October 27, 2002
ANNALS OF TECHNOBIA (continued):
Military tests digital bugle for funerals
(ROBERT BURNS, October 27, 2002, AP)
The Pentagon, chronically short of musicians to play taps at military funerals, is going to test a new ''push button'' bugle that can be operated by an honor guard member.
A small digital audio device inserted into the bell of the bugle plays a rendition of taps that the Pentagon says is ''virtually indistinguishable'' from a live bugler. The person using the bugle merely pushes a button and holds the bugle to his or her lips.
''In addition to the very high-quality sound, it provides a dignified 'visual' of a bugler playing taps, something families tell us they want,'' said John M. Molino, a deputy assistant defense secretary who announced the innovation. [...]
With the bugler shortage in mind, Congress passed a law that took effect in January 2000 and allows a recorded version of taps using audio equipment if a live horn player is not available. Molino said the push-button bugle is a ''dignified alternative'' to recorded taps.
It's the freakin' military--order some guys to learn how to play.
Posted by Orrin Judd at October 27, 2002 10:48 AM
Dear Bros. Judd -
Having been a member of a USAF Base Honor Guard and a USAF Recruiter, I'd like very much to comment on your statement, 'order some guys to learn to play.'
First, not that many bugle players have ever joined the service. Secondly, we used to be able to count on those folks who could - except they're deployed a lot these days. (Something about Iraq, Bosnia, Afghanistan and some other places.)
Third, who gets to pay for these lessons? Most USAF units any more are so badly strapped for funds that they have to ration copy paper. Where are they going to find the funds for it?
Fourth, what happens when all THESE folks deploy or get transferred? Opening music schools at every base isn't entirely practical.
Fifth - and this is a point that has been brought up to Congress and repeatedly ignored - as veterans age and pass away, the demands on base honor guards have become almost unbearable. Here in South Carolina, the two USAF Base Honor Guards - no more than about twenty people each - are asked to serve at more than fifty funerals a week, and the number is going up. In addition, they also have their base Honor Detail duties, plus their regular jobs.
Believe me, nobody likes the idea of a digital bugler. But at the rate things are going there will be no alternative to it - short of simply eliminating the use of a bugler and Taps at vets' funerals, period. (And BTW, it's been quietly suggested. It would enable Honor Details to be cut by one person and create another detail within the limited manning they have)
As an Active Marine who has served on independent duty (where our small 16-man staff supported over 70 funerals a year), I think your "order some guys to play" is right on the mark.
First, playing a recording on a boom box is an undignified way render a veteran his final salute.
Second, bugles, unlike trumpets, have no moving parts. This makes training easier, and purchasing one cheaper.
Third, it's not like the player has to be able to read music or anything. All we need to do is train someone to play one tune, which everyone already knows, on an instrument with no moving parts.
Fourth, in most local communities, there are schools with band directors. These band directors are usually quite happy to teach a semi-musically inclined non-trumpet player how to play a single tune on a bugle. Takes a couple lessons, and after that, it all depends on practice.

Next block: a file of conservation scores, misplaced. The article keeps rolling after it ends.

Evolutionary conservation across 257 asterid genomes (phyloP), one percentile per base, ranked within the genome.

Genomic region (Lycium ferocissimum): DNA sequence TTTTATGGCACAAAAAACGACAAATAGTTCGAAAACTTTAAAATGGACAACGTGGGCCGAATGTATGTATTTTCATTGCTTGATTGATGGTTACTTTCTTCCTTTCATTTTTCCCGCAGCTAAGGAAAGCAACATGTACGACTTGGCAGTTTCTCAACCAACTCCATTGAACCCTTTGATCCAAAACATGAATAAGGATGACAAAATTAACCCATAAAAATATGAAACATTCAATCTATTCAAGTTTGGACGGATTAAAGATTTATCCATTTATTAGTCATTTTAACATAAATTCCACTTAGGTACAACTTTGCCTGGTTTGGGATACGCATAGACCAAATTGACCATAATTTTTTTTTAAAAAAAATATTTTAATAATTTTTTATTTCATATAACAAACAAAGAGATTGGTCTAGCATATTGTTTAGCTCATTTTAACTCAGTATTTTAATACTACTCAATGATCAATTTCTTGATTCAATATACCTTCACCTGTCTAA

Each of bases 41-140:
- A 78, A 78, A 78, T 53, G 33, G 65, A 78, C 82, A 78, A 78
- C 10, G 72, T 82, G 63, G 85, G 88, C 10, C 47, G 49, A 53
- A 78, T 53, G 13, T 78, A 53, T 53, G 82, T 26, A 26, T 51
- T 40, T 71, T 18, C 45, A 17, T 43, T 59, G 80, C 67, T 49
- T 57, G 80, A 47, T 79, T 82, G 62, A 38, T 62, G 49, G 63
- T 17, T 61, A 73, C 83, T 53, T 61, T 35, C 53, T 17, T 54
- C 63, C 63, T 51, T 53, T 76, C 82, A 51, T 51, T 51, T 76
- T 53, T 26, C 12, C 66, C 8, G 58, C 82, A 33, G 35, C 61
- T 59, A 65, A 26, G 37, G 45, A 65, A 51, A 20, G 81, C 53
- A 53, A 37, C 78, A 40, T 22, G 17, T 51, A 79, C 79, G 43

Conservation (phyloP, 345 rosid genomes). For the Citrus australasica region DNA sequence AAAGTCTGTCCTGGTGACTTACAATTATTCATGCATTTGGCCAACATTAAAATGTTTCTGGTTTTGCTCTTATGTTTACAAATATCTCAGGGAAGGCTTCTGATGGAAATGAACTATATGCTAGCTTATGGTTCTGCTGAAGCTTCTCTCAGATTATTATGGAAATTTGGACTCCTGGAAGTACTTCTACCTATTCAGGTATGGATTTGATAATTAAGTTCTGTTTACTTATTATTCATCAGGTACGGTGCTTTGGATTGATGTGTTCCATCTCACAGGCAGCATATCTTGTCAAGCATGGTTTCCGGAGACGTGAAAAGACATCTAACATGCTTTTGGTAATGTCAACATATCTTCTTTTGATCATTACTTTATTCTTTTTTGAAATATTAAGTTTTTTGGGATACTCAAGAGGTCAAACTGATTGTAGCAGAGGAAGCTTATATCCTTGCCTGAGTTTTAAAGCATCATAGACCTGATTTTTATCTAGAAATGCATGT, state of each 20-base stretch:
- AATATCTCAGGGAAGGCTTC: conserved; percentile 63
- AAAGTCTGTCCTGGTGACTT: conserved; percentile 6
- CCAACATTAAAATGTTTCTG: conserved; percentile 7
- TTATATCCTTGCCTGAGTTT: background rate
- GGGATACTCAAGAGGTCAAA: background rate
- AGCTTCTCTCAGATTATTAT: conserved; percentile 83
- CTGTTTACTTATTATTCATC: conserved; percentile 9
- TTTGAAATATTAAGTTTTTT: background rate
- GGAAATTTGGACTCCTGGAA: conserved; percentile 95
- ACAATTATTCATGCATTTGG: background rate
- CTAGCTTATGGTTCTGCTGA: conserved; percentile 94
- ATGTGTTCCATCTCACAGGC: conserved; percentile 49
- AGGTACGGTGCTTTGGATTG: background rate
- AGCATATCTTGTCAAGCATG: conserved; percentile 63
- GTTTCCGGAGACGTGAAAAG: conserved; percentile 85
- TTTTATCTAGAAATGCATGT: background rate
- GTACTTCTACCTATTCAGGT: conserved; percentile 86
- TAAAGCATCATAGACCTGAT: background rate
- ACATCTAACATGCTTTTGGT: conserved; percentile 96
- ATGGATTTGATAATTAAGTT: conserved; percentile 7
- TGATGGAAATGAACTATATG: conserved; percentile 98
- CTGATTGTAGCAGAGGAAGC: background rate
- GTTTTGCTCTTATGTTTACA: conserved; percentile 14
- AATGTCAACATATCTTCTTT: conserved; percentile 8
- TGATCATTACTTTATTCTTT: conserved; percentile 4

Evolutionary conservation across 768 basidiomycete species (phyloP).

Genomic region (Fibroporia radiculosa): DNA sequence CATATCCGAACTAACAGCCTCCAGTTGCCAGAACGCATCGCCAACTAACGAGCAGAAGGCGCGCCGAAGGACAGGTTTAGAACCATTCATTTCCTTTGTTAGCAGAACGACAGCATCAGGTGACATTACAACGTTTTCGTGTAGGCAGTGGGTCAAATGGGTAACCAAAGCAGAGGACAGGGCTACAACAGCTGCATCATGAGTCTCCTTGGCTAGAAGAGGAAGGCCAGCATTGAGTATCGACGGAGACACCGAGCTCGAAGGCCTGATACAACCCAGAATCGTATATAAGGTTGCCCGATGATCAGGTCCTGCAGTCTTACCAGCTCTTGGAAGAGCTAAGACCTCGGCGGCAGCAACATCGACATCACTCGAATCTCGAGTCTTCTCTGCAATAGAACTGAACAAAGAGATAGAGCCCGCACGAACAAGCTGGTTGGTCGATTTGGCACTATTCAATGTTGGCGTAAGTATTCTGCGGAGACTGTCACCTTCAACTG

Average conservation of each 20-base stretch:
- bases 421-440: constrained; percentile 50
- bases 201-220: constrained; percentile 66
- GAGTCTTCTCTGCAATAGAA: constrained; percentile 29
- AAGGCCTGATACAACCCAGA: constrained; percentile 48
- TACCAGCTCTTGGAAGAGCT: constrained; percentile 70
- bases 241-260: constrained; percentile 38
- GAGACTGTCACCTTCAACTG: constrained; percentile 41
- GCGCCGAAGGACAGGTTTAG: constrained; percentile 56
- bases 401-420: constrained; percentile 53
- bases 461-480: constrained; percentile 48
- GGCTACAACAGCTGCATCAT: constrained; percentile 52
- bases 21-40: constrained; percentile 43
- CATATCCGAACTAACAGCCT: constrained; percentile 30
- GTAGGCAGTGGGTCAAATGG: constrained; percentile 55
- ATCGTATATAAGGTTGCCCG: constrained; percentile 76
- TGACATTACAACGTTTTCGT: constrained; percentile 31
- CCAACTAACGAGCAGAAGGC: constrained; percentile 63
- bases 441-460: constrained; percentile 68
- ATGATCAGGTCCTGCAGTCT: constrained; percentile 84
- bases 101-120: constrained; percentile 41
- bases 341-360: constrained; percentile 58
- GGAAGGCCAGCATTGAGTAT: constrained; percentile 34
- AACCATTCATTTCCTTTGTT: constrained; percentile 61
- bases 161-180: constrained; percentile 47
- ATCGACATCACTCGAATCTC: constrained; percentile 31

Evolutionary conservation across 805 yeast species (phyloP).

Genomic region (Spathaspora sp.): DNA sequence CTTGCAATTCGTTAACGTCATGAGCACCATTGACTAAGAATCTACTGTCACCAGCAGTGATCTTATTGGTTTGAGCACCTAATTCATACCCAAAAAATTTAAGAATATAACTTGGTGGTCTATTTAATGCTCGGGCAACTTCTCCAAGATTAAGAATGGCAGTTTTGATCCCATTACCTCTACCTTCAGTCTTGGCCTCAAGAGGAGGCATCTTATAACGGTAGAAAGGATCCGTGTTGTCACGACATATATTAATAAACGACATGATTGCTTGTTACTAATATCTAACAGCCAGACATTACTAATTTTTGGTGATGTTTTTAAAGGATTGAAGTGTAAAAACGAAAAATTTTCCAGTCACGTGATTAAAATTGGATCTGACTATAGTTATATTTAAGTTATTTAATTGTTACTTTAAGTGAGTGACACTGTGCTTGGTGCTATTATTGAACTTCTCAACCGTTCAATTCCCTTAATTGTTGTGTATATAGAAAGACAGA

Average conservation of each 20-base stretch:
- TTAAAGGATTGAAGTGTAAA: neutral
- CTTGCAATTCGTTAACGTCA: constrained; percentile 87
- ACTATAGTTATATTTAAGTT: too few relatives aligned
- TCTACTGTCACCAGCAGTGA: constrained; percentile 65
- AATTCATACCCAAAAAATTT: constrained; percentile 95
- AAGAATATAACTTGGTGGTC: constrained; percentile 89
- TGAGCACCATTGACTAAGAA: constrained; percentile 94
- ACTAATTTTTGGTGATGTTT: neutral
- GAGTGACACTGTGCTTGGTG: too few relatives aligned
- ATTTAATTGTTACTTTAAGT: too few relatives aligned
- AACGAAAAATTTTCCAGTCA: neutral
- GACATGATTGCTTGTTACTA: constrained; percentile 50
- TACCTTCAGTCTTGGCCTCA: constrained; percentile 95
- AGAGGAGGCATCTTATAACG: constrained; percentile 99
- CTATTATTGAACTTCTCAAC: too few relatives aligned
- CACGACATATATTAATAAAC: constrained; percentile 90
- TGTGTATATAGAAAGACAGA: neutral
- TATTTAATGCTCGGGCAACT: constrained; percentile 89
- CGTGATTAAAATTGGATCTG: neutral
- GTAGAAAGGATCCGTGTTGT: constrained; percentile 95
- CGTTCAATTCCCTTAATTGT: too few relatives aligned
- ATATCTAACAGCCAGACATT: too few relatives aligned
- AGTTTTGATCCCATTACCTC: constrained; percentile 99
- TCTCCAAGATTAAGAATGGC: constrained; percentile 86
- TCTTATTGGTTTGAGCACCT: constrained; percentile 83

Fifth, if we're on a large base, the base band can train unit buglers in minimal time, maybe running a 3 day course every 3-6 months.
The problem is that most people in the military have grown accustomed to the idea that bugle-playing is something best left to military bands, and that we can't afford to have little military bands everywhere.
The Other Brother served in the Old Guard at Arlington, so I'll defer to his judgment.
First, it's hard to describe how important the ritual of military honors is to the family of a deceased veteran. Beyond that, it is incredibly important for the institution of the military that such honors be accorded. In the Old Guard, I participated in funerals for "four-star's" with all the trappings and large crowds, and I participated in funerals for forgotten privates with no one in attendance. After each service, we would discuss if Taps didn't sound exactly right, if our 21 shot salute was not in perfect unison, or if the corner of the flag was properly tucked and tight enough. Why? Because it mattered to us and to the families that we honor the lives of their loved ones and thank them for serving their country.
If this device plays an accurate rendition of Taps and doesn't detract from the dignity of the ceremony, then I support it. It would not be beneficial to have someone flub their way through Taps, just so we can say a bugler was there. I have heard members of "Pershing's Own," the Army Band, screw up Taps. Whether the family noticed, I don't know. But the Honor Guard knew. My worry would be that the mechanical rendition of Taps would lack the emotion that can be recalled by a fine musician playing Taps in a still cemetery as the echoes of rifle shots die away.
Keith is right in his comments. Any person with a smidge of musical inclination (yes, even the bass-drum banging Judd Brother) could learn to play Taps in one or two 15 minute lessons with a local band teacher, and with a few weeks of practice could become quite proficient.
I'm pretty familiar with the sampling technology that's out there to re-create instrument sound...when amplified in an arena or mixed in a studio it can sound convincing, but I have my doubts about what a digitized bugle would sound like at a grave side.